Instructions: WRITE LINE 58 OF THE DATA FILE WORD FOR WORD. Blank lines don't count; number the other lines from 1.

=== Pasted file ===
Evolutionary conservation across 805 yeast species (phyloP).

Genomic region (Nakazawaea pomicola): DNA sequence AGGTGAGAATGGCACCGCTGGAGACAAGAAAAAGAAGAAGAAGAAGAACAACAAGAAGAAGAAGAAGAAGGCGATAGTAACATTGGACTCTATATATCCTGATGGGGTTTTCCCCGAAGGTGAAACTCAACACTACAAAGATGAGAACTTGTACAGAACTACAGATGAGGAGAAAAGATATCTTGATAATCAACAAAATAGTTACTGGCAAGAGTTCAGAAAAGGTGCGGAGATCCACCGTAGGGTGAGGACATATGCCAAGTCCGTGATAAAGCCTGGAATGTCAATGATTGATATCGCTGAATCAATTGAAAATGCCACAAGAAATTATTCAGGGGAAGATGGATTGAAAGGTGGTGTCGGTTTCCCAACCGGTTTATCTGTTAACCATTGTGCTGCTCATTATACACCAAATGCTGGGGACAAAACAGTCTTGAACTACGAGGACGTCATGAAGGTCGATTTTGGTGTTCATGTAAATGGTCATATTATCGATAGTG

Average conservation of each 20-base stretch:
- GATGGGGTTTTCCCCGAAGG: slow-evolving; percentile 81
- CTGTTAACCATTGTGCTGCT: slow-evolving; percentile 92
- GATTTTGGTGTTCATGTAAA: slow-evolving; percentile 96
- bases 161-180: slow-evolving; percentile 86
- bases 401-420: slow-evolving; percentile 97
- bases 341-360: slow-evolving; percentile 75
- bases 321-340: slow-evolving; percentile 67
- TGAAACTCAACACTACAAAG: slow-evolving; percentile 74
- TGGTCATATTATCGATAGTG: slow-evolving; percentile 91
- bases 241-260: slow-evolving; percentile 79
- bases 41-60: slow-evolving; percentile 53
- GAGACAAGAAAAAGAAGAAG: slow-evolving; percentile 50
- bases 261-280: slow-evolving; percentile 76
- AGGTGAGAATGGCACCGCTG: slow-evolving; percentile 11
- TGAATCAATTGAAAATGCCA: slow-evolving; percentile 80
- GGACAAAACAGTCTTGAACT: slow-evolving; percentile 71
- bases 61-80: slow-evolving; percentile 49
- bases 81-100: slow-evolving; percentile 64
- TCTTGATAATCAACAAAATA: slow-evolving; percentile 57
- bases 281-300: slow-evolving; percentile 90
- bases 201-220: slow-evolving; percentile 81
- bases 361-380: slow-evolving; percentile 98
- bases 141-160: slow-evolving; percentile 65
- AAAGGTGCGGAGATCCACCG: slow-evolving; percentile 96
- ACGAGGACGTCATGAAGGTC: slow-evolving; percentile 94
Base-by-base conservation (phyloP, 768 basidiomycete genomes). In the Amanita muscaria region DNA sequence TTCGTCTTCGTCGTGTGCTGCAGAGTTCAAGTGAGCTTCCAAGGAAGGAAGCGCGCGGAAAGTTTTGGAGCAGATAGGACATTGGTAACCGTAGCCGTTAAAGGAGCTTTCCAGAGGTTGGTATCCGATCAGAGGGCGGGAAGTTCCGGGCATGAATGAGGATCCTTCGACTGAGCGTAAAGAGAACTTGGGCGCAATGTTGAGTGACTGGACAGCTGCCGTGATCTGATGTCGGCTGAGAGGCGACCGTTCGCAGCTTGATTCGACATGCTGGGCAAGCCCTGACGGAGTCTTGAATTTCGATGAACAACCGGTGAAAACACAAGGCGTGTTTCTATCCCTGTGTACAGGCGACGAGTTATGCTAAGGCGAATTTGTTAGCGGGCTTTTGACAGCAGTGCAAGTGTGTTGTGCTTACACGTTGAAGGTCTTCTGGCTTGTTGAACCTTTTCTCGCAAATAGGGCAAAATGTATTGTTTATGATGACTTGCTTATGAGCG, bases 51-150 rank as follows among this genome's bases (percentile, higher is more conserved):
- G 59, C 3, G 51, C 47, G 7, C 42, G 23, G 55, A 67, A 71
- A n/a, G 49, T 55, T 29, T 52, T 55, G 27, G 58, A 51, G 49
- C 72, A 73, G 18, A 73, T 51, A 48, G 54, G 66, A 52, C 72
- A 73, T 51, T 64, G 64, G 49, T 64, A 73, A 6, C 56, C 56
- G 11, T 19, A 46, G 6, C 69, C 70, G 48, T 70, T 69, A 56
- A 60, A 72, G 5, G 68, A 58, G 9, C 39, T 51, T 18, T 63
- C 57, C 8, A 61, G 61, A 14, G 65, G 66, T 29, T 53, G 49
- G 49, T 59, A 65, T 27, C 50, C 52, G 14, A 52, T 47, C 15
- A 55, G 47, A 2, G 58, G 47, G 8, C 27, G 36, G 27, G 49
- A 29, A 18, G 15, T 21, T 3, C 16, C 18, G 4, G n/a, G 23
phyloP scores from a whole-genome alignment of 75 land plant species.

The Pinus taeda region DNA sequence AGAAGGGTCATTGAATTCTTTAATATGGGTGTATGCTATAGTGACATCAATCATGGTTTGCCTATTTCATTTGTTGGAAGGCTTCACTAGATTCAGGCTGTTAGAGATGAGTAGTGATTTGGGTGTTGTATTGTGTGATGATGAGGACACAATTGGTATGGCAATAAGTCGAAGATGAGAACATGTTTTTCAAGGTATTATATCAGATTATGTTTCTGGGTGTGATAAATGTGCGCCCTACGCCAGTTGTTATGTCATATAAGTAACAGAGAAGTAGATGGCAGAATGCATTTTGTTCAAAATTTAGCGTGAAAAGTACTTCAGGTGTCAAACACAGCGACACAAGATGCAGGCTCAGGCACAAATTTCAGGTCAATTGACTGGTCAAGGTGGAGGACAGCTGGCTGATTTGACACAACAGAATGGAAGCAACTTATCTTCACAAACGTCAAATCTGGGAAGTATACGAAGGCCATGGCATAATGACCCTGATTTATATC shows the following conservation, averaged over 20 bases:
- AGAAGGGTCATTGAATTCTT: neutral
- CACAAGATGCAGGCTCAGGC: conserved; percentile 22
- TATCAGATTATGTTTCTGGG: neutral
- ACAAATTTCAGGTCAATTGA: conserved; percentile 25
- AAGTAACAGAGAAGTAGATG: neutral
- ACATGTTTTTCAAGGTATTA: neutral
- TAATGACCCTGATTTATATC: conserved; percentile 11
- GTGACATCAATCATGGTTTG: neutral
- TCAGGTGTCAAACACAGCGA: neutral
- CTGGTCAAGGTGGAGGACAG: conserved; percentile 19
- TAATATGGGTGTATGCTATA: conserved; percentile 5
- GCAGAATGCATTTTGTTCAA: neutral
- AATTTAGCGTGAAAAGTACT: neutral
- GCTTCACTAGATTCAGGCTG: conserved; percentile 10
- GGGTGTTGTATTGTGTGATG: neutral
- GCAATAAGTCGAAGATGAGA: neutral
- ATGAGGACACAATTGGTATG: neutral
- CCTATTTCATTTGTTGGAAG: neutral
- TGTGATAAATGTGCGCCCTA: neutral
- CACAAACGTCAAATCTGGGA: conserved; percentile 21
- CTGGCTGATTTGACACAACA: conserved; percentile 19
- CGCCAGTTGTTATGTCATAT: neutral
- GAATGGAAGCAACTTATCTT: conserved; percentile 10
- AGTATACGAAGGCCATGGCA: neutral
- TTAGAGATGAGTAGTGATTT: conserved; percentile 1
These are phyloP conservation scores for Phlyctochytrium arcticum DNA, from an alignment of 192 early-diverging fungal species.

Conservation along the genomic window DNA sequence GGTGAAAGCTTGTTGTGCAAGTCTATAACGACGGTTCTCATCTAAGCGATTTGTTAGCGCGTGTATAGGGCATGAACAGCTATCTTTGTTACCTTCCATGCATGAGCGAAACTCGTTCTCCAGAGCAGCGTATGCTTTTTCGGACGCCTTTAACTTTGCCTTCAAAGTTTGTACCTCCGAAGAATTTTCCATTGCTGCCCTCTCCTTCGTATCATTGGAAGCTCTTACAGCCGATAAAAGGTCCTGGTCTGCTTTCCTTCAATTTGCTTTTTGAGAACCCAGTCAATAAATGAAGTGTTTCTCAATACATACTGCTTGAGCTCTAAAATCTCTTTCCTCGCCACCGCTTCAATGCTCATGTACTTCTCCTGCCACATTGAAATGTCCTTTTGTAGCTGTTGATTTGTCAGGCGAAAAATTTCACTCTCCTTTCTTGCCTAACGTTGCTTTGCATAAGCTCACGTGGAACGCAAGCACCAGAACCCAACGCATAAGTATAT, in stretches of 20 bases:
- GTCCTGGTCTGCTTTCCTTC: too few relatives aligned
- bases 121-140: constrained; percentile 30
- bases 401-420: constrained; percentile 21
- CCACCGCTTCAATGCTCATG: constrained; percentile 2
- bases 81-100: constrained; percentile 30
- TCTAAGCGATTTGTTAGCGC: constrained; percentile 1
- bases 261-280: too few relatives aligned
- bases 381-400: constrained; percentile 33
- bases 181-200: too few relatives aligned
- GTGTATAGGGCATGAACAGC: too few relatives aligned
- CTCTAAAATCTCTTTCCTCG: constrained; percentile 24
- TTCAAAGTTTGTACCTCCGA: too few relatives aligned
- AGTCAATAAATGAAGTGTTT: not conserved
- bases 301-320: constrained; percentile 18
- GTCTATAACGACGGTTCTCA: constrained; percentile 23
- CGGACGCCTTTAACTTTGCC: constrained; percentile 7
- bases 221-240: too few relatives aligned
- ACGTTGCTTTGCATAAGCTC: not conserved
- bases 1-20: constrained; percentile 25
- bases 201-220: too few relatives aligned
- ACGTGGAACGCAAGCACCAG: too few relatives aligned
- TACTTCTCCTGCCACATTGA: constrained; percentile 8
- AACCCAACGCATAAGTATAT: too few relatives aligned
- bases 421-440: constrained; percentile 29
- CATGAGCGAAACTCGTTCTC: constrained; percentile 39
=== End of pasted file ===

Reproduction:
- ATGAGGACACAATTGGTATG: neutral